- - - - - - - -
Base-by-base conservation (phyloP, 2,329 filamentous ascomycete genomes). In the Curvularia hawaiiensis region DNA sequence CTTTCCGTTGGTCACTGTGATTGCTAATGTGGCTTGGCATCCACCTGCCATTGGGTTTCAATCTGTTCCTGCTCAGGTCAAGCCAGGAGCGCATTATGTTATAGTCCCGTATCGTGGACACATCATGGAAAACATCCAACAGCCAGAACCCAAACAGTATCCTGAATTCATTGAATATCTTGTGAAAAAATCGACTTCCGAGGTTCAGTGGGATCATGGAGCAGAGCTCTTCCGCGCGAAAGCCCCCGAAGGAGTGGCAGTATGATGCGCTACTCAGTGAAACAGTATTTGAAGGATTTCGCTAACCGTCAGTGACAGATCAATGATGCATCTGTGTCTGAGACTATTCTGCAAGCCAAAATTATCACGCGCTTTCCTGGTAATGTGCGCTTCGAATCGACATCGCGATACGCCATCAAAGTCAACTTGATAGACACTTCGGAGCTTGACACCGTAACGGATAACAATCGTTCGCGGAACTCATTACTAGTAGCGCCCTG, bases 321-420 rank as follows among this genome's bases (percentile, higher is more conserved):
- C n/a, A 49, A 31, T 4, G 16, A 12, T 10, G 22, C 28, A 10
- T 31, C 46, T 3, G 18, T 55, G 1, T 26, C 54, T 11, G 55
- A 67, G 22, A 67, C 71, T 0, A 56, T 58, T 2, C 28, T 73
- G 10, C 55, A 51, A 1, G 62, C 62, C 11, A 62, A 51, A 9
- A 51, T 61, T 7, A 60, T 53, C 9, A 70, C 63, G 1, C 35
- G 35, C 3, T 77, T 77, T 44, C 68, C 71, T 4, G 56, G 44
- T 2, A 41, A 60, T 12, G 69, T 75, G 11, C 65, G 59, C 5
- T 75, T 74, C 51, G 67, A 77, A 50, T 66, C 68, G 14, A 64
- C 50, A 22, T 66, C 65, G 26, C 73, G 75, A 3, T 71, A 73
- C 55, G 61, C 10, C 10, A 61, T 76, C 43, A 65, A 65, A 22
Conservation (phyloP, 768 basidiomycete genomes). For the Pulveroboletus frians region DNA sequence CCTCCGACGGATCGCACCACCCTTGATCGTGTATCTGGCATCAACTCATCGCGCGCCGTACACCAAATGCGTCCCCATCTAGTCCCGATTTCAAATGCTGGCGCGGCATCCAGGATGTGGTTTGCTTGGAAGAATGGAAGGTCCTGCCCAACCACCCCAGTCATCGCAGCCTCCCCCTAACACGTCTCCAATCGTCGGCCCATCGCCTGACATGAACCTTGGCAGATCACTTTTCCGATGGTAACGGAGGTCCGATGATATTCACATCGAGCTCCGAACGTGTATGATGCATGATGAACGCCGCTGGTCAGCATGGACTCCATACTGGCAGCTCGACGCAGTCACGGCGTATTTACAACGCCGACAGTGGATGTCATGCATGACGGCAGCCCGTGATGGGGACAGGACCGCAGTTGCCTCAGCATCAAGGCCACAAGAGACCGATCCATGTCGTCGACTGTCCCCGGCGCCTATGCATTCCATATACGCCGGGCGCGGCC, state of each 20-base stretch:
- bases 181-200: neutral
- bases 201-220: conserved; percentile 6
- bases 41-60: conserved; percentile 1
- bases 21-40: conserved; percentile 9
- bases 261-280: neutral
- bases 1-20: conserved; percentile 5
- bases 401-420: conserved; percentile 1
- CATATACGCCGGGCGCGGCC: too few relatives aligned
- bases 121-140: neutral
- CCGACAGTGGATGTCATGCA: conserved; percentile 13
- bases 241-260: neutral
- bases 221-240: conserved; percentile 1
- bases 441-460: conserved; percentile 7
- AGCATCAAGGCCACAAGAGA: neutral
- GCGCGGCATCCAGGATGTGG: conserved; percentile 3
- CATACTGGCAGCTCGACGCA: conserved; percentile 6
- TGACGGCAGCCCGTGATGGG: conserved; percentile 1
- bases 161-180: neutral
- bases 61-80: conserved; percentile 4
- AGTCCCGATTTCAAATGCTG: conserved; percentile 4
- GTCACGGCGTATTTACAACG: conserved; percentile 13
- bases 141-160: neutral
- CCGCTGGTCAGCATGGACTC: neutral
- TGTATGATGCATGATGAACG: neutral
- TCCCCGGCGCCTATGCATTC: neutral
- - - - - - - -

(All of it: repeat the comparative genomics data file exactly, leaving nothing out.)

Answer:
Base-by-base conservation (phyloP, 2,329 filamentous ascomycete genomes). In the Curvularia hawaiiensis region DNA sequence CTTTCCGTTGGTCACTGTGATTGCTAATGTGGCTTGGCATCCACCTGCCATTGGGTTTCAATCTGTTCCTGCTCAGGTCAAGCCAGGAGCGCATTATGTTATAGTCCCGTATCGTGGACACATCATGGAAAACATCCAACAGCCAGAACCCAAACAGTATCCTGAATTCATTGAATATCTTGTGAAAAAATCGACTTCCGAGGTTCAGTGGGATCATGGAGCAGAGCTCTTCCGCGCGAAAGCCCCCGAAGGAGTGGCAGTATGATGCGCTACTCAGTGAAACAGTATTTGAAGGATTTCGCTAACCGTCAGTGACAGATCAATGATGCATCTGTGTCTGAGACTATTCTGCAAGCCAAAATTATCACGCGCTTTCCTGGTAATGTGCGCTTCGAATCGACATCGCGATACGCCATCAAAGTCAACTTGATAGACACTTCGGAGCTTGACACCGTAACGGATAACAATCGTTCGCGGAACTCATTACTAGTAGCGCCCTG, bases 321-420 rank as follows among this genome's bases (percentile, higher is more conserved):
- C n/a, A 49, A 31, T 4, G 16, A 12, T 10, G 22, C 28, A 10
- T 31, C 46, T 3, G 18, T 55, G 1, T 26, C 54, T 11, G 55
- A 67, G 22, A 67, C 71, T 0, A 56, T 58, T 2, C 28, T 73
- G 10, C 55, A 51, A 1, G 62, C 62, C 11, A 62, A 51, A 9
- A 51, T 61, T 7, A 60, T 53, C 9, A 70, C 63, G 1, C 35
- G 35, C 3, T 77, T 77, T 44, C 68, C 71, T 4, G 56, G 44
- T 2, A 41, A 60, T 12, G 69, T 75, G 11, C 65, G 59, C 5
- T 75, T 74, C 51, G 67, A 77, A 50, T 66, C 68, G 14, A 64
- C 50, A 22, T 66, C 65, G 26, C 73, G 75, A 3, T 71, A 73
- C 55, G 61, C 10, C 10, A 61, T 76, C 43, A 65, A 65, A 22
Conservation (phyloP, 768 basidiomycete genomes). For the Pulveroboletus frians region DNA sequence CCTCCGACGGATCGCACCACCCTTGATCGTGTATCTGGCATCAACTCATCGCGCGCCGTACACCAAATGCGTCCCCATCTAGTCCCGATTTCAAATGCTGGCGCGGCATCCAGGATGTGGTTTGCTTGGAAGAATGGAAGGTCCTGCCCAACCACCCCAGTCATCGCAGCCTCCCCCTAACACGTCTCCAATCGTCGGCCCATCGCCTGACATGAACCTTGGCAGATCACTTTTCCGATGGTAACGGAGGTCCGATGATATTCACATCGAGCTCCGAACGTGTATGATGCATGATGAACGCCGCTGGTCAGCATGGACTCCATACTGGCAGCTCGACGCAGTCACGGCGTATTTACAACGCCGACAGTGGATGTCATGCATGACGGCAGCCCGTGATGGGGACAGGACCGCAGTTGCCTCAGCATCAAGGCCACAAGAGACCGATCCATGTCGTCGACTGTCCCCGGCGCCTATGCATTCCATATACGCCGGGCGCGGCC, state of each 20-base stretch:
- bases 181-200: neutral
- bases 201-220: conserved; percentile 6
- bases 41-60: conserved; percentile 1
- bases 21-40: conserved; percentile 9
- bases 261-280: neutral
- bases 1-20: conserved; percentile 5
- bases 401-420: conserved; percentile 1
- CATATACGCCGGGCGCGGCC: too few relatives aligned
- bases 121-140: neutral
- CCGACAGTGGATGTCATGCA: conserved; percentile 13
- bases 241-260: neutral
- bases 221-240: conserved; percentile 1
- bases 441-460: conserved; percentile 7
- AGCATCAAGGCCACAAGAGA: neutral
- GCGCGGCATCCAGGATGTGG: conserved; percentile 3
- CATACTGGCAGCTCGACGCA: conserved; percentile 6
- TGACGGCAGCCCGTGATGGG: conserved; percentile 1
- bases 161-180: neutral
- bases 61-80: conserved; percentile 4
- AGTCCCGATTTCAAATGCTG: conserved; percentile 4
- GTCACGGCGTATTTACAACG: conserved; percentile 13
- bases 141-160: neutral
- CCGCTGGTCAGCATGGACTC: neutral
- TGTATGATGCATGATGAACG: neutral
- TCCCCGGCGCCTATGCATTC: neutral